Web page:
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Man with constant ringing in his ears thinking about getting a hearing aid.

The cause of tinnitus, a constant buzzing or ringing in the ears, is generally unclear. But one thing we know for sure is that if you have hearing loss your chance of developing tinnitus rises. Up to 90 percent of individuals who experience tinnitus also have hearing loss according to HIAA.

As you probably know, your genetics, age, and lifestyle can all play a role in the advancement of hearing loss. And while many of us think of hearing loss as being obvious, the reality is that some mild hearing loss can go unnoticed. Even slight cases of hearing loss will raise your likelihood of tinnitus, making the situation even worse.

Hearing Aids Won’t Cure Tinnitus But They Can Help

There isn’t a cure for tinnitus. However, your symptoms can be minimized and your life can be improved by wearing hearing aids to address your hearing loss and tinnitus. Sixty percent of people struggling with tinnitus, in fact, saw relief of their symptoms, and twenty-two had considerable improvement.

When you can suddenly hear external sounds better because hearing aids have boosted the volume, your tinnitus symptoms will go into the background. And, fortunately, conventional hearing aids aren’t the only solution as more advanced treatment possibilities are being produced.

Tinnitus Symptoms Will be Reduced by These Types of Specialty Hearing Aids

Hearing aids work by gathering natural sounds from the environment around you and boosting them to a level that lets you hear. This basic technology is critical in training your hearing to receive certain stimulation by amplifying sounds like the rattle of a ceiling fan or the rabble of a dinner party.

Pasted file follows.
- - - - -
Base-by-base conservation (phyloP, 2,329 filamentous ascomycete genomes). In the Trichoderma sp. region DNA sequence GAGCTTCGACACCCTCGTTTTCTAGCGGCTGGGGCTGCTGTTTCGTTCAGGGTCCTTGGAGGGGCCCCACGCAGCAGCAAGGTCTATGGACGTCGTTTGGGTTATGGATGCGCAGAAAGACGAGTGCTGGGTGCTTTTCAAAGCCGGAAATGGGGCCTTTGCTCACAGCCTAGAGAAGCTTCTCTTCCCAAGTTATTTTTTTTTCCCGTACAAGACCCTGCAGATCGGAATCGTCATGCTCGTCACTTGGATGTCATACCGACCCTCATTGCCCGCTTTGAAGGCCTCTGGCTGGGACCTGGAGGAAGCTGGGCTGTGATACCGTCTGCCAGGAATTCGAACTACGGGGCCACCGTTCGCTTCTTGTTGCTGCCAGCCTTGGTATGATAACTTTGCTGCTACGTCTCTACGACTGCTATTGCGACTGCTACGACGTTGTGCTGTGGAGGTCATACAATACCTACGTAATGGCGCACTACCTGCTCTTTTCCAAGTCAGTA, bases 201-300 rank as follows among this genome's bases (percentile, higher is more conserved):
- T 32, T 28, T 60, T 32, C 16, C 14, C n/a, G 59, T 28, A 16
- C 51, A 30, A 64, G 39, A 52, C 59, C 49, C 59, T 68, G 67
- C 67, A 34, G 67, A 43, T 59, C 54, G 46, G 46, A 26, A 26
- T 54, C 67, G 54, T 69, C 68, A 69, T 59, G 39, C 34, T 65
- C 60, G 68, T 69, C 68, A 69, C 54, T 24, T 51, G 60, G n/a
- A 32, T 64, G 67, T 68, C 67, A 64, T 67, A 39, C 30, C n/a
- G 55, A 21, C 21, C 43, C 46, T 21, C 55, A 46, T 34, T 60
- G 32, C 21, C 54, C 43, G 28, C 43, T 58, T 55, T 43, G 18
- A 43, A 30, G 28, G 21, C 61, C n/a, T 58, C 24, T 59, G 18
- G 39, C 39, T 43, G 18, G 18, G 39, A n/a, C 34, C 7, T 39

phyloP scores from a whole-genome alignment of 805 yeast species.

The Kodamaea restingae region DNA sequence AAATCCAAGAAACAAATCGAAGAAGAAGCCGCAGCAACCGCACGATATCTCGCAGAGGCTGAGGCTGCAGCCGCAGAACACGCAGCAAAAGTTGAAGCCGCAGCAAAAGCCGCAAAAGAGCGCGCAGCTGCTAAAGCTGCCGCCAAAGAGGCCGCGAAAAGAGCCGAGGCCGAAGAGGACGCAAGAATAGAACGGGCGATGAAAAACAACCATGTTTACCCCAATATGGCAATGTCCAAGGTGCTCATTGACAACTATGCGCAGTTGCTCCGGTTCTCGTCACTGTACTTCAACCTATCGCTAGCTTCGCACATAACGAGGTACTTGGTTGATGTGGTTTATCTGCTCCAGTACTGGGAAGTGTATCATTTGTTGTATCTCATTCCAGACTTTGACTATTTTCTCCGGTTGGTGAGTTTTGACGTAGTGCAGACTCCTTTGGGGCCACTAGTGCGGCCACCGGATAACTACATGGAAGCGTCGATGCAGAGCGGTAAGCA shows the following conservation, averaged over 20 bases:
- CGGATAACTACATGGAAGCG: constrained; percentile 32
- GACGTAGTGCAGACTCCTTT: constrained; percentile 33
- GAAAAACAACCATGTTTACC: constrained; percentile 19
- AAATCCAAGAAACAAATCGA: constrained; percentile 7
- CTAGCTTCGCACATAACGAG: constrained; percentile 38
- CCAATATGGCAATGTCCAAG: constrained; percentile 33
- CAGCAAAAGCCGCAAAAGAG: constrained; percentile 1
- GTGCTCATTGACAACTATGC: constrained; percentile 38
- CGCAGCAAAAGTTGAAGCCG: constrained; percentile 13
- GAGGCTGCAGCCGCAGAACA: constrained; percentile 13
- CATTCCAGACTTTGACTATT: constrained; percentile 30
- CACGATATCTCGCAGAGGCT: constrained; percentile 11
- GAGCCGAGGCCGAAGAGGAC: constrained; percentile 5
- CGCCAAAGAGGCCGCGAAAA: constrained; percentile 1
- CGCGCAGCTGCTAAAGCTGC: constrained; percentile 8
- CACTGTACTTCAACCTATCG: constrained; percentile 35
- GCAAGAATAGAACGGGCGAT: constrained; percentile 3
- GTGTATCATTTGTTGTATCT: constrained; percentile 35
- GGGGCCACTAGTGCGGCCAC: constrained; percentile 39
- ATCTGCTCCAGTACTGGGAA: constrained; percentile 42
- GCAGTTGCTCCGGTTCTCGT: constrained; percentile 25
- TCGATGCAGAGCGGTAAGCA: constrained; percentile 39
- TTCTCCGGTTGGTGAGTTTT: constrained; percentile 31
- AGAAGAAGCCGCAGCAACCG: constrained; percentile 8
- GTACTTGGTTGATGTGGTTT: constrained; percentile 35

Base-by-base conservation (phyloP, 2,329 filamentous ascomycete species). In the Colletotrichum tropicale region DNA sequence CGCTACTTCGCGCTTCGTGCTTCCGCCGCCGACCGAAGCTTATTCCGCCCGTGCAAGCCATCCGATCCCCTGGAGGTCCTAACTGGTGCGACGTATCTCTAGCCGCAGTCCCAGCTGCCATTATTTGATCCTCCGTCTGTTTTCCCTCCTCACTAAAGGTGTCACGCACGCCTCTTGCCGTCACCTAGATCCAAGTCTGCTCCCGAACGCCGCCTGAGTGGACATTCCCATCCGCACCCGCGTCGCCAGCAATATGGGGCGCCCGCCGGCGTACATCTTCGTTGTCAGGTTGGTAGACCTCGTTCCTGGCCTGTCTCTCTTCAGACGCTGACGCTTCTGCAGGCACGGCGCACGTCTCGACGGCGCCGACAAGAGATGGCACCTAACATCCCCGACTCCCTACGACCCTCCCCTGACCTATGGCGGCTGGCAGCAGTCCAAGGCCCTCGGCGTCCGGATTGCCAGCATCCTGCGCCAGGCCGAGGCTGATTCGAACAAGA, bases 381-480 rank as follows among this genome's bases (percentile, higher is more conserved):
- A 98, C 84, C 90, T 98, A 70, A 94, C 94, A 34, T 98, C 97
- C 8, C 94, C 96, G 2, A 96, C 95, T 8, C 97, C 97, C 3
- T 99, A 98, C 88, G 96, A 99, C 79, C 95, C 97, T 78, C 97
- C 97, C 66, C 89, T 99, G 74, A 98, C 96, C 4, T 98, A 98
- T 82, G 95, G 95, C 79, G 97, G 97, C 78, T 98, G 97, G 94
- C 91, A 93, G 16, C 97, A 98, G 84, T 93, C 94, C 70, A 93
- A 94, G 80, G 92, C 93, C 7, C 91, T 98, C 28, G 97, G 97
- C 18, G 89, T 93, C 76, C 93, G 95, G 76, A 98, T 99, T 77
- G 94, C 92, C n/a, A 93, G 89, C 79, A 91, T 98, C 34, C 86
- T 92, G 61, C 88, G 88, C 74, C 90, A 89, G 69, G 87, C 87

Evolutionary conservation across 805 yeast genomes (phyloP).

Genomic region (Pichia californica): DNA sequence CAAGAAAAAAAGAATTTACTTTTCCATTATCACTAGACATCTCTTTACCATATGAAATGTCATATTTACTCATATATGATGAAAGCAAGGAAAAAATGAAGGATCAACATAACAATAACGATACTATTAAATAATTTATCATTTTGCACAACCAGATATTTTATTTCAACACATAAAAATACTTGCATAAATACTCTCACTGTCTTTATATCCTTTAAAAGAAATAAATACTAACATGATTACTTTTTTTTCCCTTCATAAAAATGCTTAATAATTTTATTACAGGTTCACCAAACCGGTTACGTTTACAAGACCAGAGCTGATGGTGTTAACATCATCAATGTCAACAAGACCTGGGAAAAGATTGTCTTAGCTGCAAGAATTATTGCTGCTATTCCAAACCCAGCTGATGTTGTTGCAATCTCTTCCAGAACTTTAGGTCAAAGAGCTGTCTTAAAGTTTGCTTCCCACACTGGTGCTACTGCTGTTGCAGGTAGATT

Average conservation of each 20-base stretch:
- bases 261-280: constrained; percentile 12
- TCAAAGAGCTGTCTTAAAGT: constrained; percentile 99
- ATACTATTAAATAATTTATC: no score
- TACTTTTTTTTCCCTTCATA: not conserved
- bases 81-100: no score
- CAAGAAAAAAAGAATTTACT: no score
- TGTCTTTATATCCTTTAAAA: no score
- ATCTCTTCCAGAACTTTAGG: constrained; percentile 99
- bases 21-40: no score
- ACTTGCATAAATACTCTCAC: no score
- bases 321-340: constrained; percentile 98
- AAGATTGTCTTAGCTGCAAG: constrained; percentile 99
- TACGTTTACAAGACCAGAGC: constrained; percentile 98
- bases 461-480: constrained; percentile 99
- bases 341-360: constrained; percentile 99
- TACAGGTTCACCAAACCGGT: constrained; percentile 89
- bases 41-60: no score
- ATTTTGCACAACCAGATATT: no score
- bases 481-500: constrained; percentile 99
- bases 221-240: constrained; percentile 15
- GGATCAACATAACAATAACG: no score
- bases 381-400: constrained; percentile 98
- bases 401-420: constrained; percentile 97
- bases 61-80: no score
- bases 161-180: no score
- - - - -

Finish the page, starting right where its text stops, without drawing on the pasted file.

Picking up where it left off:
You can enhance those amplification efforts by the combination of other methods, like counseling, sound stimulation, and stress reduction for a more complete approach to treatment.

Fractal tones and irregular rhythms are even being utilized by some hearing aid manufacturers. The constant tone of tinnitus can be interrupted by the irregular tones of these inconsistent rhythms.

Blending the normal sounds you hear with your tinnitus sounds is the objective of other advanced hearing aid options. This approach will commonly utilize a white noise signal that a hearing professional can adjust to ensure correct calibration for your ear and your condition.

Whether you use sound therapy, blending, or a white noise mechanism, all of these specialized devices have a common goal of distracting the attention away from the ringing or buzzing of tinnitus.

Hearing aids can improve quality of life and reduce symptoms of tinnitus even if there is no cure.

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References

  • https://www.hearingloss.org/wp-content/uploads/HLAA_HearingLoss_Facts_Statistics.pdf?pdf=FactStats
  • https://pubmed.ncbi.nlm.nih.gov/17956798
  • https://www.ata.org/managing-your-tinnitus/treatment-options/hearing-aids
  • https://www.ncbi.nlm.nih.gov/pmc/articles/PMC6197965
The site information is for educational and informational purposes only and does not constitute medical advice. To receive personalized advice or treatment, schedule an appointment.
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